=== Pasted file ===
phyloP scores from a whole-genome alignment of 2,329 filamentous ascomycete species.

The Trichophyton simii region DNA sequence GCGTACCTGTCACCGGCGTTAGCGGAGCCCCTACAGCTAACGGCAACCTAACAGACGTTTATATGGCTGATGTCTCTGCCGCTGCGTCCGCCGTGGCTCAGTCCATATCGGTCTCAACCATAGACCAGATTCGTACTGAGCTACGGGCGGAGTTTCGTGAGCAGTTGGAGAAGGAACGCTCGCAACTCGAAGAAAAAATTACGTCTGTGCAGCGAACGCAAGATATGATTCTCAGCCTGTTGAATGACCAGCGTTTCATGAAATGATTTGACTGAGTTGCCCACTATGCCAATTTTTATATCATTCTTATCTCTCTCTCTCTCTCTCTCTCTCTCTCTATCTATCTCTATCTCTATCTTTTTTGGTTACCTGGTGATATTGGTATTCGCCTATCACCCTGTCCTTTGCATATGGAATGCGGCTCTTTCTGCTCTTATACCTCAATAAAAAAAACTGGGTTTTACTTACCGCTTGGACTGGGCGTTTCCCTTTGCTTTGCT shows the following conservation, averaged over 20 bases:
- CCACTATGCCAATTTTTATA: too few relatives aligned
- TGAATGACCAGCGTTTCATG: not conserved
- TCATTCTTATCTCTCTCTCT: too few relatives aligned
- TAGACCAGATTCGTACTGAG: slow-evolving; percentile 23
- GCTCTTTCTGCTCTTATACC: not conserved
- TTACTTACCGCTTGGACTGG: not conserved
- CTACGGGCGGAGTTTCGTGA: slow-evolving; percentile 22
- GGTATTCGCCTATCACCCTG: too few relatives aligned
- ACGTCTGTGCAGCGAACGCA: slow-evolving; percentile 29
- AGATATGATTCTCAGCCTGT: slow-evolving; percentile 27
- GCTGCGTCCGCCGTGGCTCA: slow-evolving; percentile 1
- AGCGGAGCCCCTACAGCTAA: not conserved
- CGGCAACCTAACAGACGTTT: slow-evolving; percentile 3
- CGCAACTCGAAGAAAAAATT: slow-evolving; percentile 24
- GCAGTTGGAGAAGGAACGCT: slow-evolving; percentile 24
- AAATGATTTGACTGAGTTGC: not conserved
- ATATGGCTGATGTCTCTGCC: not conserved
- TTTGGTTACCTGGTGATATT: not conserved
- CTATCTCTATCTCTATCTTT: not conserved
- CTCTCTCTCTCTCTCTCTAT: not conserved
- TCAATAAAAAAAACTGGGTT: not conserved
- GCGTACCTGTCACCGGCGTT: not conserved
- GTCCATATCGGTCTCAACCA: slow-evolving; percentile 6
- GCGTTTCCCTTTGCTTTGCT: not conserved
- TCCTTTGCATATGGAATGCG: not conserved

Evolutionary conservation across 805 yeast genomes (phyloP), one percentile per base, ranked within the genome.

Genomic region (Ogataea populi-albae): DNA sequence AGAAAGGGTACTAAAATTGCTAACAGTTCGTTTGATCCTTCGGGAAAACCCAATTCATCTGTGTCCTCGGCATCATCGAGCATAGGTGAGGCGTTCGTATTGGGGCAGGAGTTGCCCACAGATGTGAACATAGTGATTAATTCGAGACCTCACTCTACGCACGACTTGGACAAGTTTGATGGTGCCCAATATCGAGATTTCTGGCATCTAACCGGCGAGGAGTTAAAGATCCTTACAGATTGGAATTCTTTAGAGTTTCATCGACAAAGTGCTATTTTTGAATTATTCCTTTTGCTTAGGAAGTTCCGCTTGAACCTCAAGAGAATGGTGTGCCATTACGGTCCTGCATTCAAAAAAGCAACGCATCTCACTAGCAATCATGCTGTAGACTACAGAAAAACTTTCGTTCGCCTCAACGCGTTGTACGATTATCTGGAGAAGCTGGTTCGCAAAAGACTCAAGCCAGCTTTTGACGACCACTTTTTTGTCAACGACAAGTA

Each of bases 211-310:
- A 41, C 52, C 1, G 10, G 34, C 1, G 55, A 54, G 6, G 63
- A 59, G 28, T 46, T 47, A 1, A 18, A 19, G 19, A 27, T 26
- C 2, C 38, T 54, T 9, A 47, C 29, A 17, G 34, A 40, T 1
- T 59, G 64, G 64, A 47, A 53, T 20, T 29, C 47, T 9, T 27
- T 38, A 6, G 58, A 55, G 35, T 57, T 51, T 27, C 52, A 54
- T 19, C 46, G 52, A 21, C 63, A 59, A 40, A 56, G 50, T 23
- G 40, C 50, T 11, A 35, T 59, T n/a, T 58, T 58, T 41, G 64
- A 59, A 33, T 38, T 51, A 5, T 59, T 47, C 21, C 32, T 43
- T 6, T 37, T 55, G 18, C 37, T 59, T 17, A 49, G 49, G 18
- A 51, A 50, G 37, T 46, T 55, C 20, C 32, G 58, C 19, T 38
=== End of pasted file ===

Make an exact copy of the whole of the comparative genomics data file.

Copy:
phyloP scores from a whole-genome alignment of 2,329 filamentous ascomycete species.

The Trichophyton simii region DNA sequence GCGTACCTGTCACCGGCGTTAGCGGAGCCCCTACAGCTAACGGCAACCTAACAGACGTTTATATGGCTGATGTCTCTGCCGCTGCGTCCGCCGTGGCTCAGTCCATATCGGTCTCAACCATAGACCAGATTCGTACTGAGCTACGGGCGGAGTTTCGTGAGCAGTTGGAGAAGGAACGCTCGCAACTCGAAGAAAAAATTACGTCTGTGCAGCGAACGCAAGATATGATTCTCAGCCTGTTGAATGACCAGCGTTTCATGAAATGATTTGACTGAGTTGCCCACTATGCCAATTTTTATATCATTCTTATCTCTCTCTCTCTCTCTCTCTCTCTCTCTATCTATCTCTATCTCTATCTTTTTTGGTTACCTGGTGATATTGGTATTCGCCTATCACCCTGTCCTTTGCATATGGAATGCGGCTCTTTCTGCTCTTATACCTCAATAAAAAAAACTGGGTTTTACTTACCGCTTGGACTGGGCGTTTCCCTTTGCTTTGCT shows the following conservation, averaged over 20 bases:
- CCACTATGCCAATTTTTATA: too few relatives aligned
- TGAATGACCAGCGTTTCATG: not conserved
- TCATTCTTATCTCTCTCTCT: too few relatives aligned
- TAGACCAGATTCGTACTGAG: slow-evolving; percentile 23
- GCTCTTTCTGCTCTTATACC: not conserved
- TTACTTACCGCTTGGACTGG: not conserved
- CTACGGGCGGAGTTTCGTGA: slow-evolving; percentile 22
- GGTATTCGCCTATCACCCTG: too few relatives aligned
- ACGTCTGTGCAGCGAACGCA: slow-evolving; percentile 29
- AGATATGATTCTCAGCCTGT: slow-evolving; percentile 27
- GCTGCGTCCGCCGTGGCTCA: slow-evolving; percentile 1
- AGCGGAGCCCCTACAGCTAA: not conserved
- CGGCAACCTAACAGACGTTT: slow-evolving; percentile 3
- CGCAACTCGAAGAAAAAATT: slow-evolving; percentile 24
- GCAGTTGGAGAAGGAACGCT: slow-evolving; percentile 24
- AAATGATTTGACTGAGTTGC: not conserved
- ATATGGCTGATGTCTCTGCC: not conserved
- TTTGGTTACCTGGTGATATT: not conserved
- CTATCTCTATCTCTATCTTT: not conserved
- CTCTCTCTCTCTCTCTCTAT: not conserved
- TCAATAAAAAAAACTGGGTT: not conserved
- GCGTACCTGTCACCGGCGTT: not conserved
- GTCCATATCGGTCTCAACCA: slow-evolving; percentile 6
- GCGTTTCCCTTTGCTTTGCT: not conserved
- TCCTTTGCATATGGAATGCG: not conserved

Evolutionary conservation across 805 yeast genomes (phyloP), one percentile per base, ranked within the genome.

Genomic region (Ogataea populi-albae): DNA sequence AGAAAGGGTACTAAAATTGCTAACAGTTCGTTTGATCCTTCGGGAAAACCCAATTCATCTGTGTCCTCGGCATCATCGAGCATAGGTGAGGCGTTCGTATTGGGGCAGGAGTTGCCCACAGATGTGAACATAGTGATTAATTCGAGACCTCACTCTACGCACGACTTGGACAAGTTTGATGGTGCCCAATATCGAGATTTCTGGCATCTAACCGGCGAGGAGTTAAAGATCCTTACAGATTGGAATTCTTTAGAGTTTCATCGACAAAGTGCTATTTTTGAATTATTCCTTTTGCTTAGGAAGTTCCGCTTGAACCTCAAGAGAATGGTGTGCCATTACGGTCCTGCATTCAAAAAAGCAACGCATCTCACTAGCAATCATGCTGTAGACTACAGAAAAACTTTCGTTCGCCTCAACGCGTTGTACGATTATCTGGAGAAGCTGGTTCGCAAAAGACTCAAGCCAGCTTTTGACGACCACTTTTTTGTCAACGACAAGTA

Each of bases 211-310:
- A 41, C 52, C 1, G 10, G 34, C 1, G 55, A 54, G 6, G 63
- A 59, G 28, T 46, T 47, A 1, A 18, A 19, G 19, A 27, T 26
- C 2, C 38, T 54, T 9, A 47, C 29, A 17, G 34, A 40, T 1
- T 59, G 64, G 64, A 47, A 53, T 20, T 29, C 47, T 9, T 27
- T 38, A 6, G 58, A 55, G 35, T 57, T 51, T 27, C 52, A 54
- T 19, C 46, G 52, A 21, C 63, A 59, A 40, A 56, G 50, T 23
- G 40, C 50, T 11, A 35, T 59, T n/a, T 58, T 58, T 41, G 64
- A 59, A 33, T 38, T 51, A 5, T 59, T 47, C 21, C 32, T 43
- T 6, T 37, T 55, G 18, C 37, T 59, T 17, A 49, G 49, G 18
- A 51, A 50, G 37, T 46, T 55, C 20, C 32, G 58, C 19, T 38